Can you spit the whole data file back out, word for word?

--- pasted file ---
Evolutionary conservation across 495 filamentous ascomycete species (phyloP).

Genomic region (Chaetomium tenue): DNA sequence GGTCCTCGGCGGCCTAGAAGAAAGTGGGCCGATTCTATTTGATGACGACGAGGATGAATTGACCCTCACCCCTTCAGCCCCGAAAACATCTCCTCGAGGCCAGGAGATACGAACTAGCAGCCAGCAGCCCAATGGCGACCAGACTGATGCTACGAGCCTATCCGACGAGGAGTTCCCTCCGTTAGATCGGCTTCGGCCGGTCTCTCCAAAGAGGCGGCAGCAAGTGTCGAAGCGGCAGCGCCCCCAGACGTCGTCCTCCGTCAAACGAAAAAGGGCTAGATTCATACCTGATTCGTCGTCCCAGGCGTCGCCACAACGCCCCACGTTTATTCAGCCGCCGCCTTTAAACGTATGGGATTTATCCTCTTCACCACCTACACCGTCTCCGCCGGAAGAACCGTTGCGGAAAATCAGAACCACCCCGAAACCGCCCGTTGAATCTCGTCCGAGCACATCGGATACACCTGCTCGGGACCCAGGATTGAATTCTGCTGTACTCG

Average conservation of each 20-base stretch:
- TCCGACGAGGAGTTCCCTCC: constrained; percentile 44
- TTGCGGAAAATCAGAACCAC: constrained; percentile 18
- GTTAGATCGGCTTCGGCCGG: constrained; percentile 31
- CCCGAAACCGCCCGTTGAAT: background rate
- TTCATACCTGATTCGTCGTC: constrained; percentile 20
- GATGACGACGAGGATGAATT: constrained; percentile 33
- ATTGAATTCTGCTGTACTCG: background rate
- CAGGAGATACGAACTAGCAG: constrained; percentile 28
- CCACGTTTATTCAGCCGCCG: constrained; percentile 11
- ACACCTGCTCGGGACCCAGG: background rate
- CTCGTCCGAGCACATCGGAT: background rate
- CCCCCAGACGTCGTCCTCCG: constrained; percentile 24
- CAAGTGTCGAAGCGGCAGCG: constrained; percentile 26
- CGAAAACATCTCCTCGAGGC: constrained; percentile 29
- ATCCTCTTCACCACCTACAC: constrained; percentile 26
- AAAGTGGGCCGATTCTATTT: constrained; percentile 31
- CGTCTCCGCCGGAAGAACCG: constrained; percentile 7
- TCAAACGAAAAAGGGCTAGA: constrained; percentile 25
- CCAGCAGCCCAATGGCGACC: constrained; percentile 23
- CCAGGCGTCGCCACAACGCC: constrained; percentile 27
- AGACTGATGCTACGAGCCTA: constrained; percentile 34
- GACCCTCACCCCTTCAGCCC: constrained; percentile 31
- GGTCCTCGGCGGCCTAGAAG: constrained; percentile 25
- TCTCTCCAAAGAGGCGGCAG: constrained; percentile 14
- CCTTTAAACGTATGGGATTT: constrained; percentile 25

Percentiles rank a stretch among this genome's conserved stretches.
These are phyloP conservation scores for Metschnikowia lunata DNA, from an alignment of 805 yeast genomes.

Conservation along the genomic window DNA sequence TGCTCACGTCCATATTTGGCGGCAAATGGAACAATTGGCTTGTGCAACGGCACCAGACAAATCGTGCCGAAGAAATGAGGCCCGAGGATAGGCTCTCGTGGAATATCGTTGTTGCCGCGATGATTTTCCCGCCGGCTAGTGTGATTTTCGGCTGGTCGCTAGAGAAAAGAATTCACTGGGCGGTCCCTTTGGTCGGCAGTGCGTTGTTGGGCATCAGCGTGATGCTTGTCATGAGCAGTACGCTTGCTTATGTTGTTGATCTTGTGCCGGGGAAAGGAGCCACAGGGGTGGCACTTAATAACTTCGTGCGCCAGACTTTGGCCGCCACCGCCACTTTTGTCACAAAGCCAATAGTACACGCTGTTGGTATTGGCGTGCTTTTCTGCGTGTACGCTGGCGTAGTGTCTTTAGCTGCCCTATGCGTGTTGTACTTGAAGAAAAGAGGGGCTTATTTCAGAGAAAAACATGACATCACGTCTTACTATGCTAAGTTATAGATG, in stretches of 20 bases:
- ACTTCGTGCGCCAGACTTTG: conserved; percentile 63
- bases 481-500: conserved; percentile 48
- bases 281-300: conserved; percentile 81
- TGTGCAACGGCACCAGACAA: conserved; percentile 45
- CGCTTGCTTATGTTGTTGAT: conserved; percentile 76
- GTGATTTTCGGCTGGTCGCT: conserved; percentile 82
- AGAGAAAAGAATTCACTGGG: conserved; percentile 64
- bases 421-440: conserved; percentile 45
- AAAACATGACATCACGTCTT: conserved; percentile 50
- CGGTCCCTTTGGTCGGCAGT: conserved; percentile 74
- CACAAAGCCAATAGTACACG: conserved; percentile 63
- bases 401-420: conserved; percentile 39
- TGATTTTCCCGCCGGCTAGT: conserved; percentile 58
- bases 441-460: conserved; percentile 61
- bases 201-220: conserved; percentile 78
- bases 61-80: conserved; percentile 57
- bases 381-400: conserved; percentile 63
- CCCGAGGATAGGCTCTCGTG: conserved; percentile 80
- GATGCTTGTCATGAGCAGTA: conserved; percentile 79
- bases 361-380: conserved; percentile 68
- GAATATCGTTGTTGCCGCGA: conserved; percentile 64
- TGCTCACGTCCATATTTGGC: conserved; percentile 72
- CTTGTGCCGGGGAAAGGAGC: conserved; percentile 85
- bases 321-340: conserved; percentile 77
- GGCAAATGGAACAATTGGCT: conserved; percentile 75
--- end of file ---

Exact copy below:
Evolutionary conservation across 495 filamentous ascomycete species (phyloP).

Genomic region (Chaetomium tenue): DNA sequence GGTCCTCGGCGGCCTAGAAGAAAGTGGGCCGATTCTATTTGATGACGACGAGGATGAATTGACCCTCACCCCTTCAGCCCCGAAAACATCTCCTCGAGGCCAGGAGATACGAACTAGCAGCCAGCAGCCCAATGGCGACCAGACTGATGCTACGAGCCTATCCGACGAGGAGTTCCCTCCGTTAGATCGGCTTCGGCCGGTCTCTCCAAAGAGGCGGCAGCAAGTGTCGAAGCGGCAGCGCCCCCAGACGTCGTCCTCCGTCAAACGAAAAAGGGCTAGATTCATACCTGATTCGTCGTCCCAGGCGTCGCCACAACGCCCCACGTTTATTCAGCCGCCGCCTTTAAACGTATGGGATTTATCCTCTTCACCACCTACACCGTCTCCGCCGGAAGAACCGTTGCGGAAAATCAGAACCACCCCGAAACCGCCCGTTGAATCTCGTCCGAGCACATCGGATACACCTGCTCGGGACCCAGGATTGAATTCTGCTGTACTCG

Average conservation of each 20-base stretch:
- TCCGACGAGGAGTTCCCTCC: constrained; percentile 44
- TTGCGGAAAATCAGAACCAC: constrained; percentile 18
- GTTAGATCGGCTTCGGCCGG: constrained; percentile 31
- CCCGAAACCGCCCGTTGAAT: background rate
- TTCATACCTGATTCGTCGTC: constrained; percentile 20
- GATGACGACGAGGATGAATT: constrained; percentile 33
- ATTGAATTCTGCTGTACTCG: background rate
- CAGGAGATACGAACTAGCAG: constrained; percentile 28
- CCACGTTTATTCAGCCGCCG: constrained; percentile 11
- ACACCTGCTCGGGACCCAGG: background rate
- CTCGTCCGAGCACATCGGAT: background rate
- CCCCCAGACGTCGTCCTCCG: constrained; percentile 24
- CAAGTGTCGAAGCGGCAGCG: constrained; percentile 26
- CGAAAACATCTCCTCGAGGC: constrained; percentile 29
- ATCCTCTTCACCACCTACAC: constrained; percentile 26
- AAAGTGGGCCGATTCTATTT: constrained; percentile 31
- CGTCTCCGCCGGAAGAACCG: constrained; percentile 7
- TCAAACGAAAAAGGGCTAGA: constrained; percentile 25
- CCAGCAGCCCAATGGCGACC: constrained; percentile 23
- CCAGGCGTCGCCACAACGCC: constrained; percentile 27
- AGACTGATGCTACGAGCCTA: constrained; percentile 34
- GACCCTCACCCCTTCAGCCC: constrained; percentile 31
- GGTCCTCGGCGGCCTAGAAG: constrained; percentile 25
- TCTCTCCAAAGAGGCGGCAG: constrained; percentile 14
- CCTTTAAACGTATGGGATTT: constrained; percentile 25

Percentiles rank a stretch among this genome's conserved stretches.
These are phyloP conservation scores for Metschnikowia lunata DNA, from an alignment of 805 yeast genomes.

Conservation along the genomic window DNA sequence TGCTCACGTCCATATTTGGCGGCAAATGGAACAATTGGCTTGTGCAACGGCACCAGACAAATCGTGCCGAAGAAATGAGGCCCGAGGATAGGCTCTCGTGGAATATCGTTGTTGCCGCGATGATTTTCCCGCCGGCTAGTGTGATTTTCGGCTGGTCGCTAGAGAAAAGAATTCACTGGGCGGTCCCTTTGGTCGGCAGTGCGTTGTTGGGCATCAGCGTGATGCTTGTCATGAGCAGTACGCTTGCTTATGTTGTTGATCTTGTGCCGGGGAAAGGAGCCACAGGGGTGGCACTTAATAACTTCGTGCGCCAGACTTTGGCCGCCACCGCCACTTTTGTCACAAAGCCAATAGTACACGCTGTTGGTATTGGCGTGCTTTTCTGCGTGTACGCTGGCGTAGTGTCTTTAGCTGCCCTATGCGTGTTGTACTTGAAGAAAAGAGGGGCTTATTTCAGAGAAAAACATGACATCACGTCTTACTATGCTAAGTTATAGATG, in stretches of 20 bases:
- ACTTCGTGCGCCAGACTTTG: conserved; percentile 63
- bases 481-500: conserved; percentile 48
- bases 281-300: conserved; percentile 81
- TGTGCAACGGCACCAGACAA: conserved; percentile 45
- CGCTTGCTTATGTTGTTGAT: conserved; percentile 76
- GTGATTTTCGGCTGGTCGCT: conserved; percentile 82
- AGAGAAAAGAATTCACTGGG: conserved; percentile 64
- bases 421-440: conserved; percentile 45
- AAAACATGACATCACGTCTT: conserved; percentile 50
- CGGTCCCTTTGGTCGGCAGT: conserved; percentile 74
- CACAAAGCCAATAGTACACG: conserved; percentile 63
- bases 401-420: conserved; percentile 39
- TGATTTTCCCGCCGGCTAGT: conserved; percentile 58
- bases 441-460: conserved; percentile 61
- bases 201-220: conserved; percentile 78
- bases 61-80: conserved; percentile 57
- bases 381-400: conserved; percentile 63
- CCCGAGGATAGGCTCTCGTG: conserved; percentile 80
- GATGCTTGTCATGAGCAGTA: conserved; percentile 79
- bases 361-380: conserved; percentile 68
- GAATATCGTTGTTGCCGCGA: conserved; percentile 64
- TGCTCACGTCCATATTTGGC: conserved; percentile 72
- CTTGTGCCGGGGAAAGGAGC: conserved; percentile 85
- bases 321-340: conserved; percentile 77
- GGCAAATGGAACAATTGGCT: conserved; percentile 75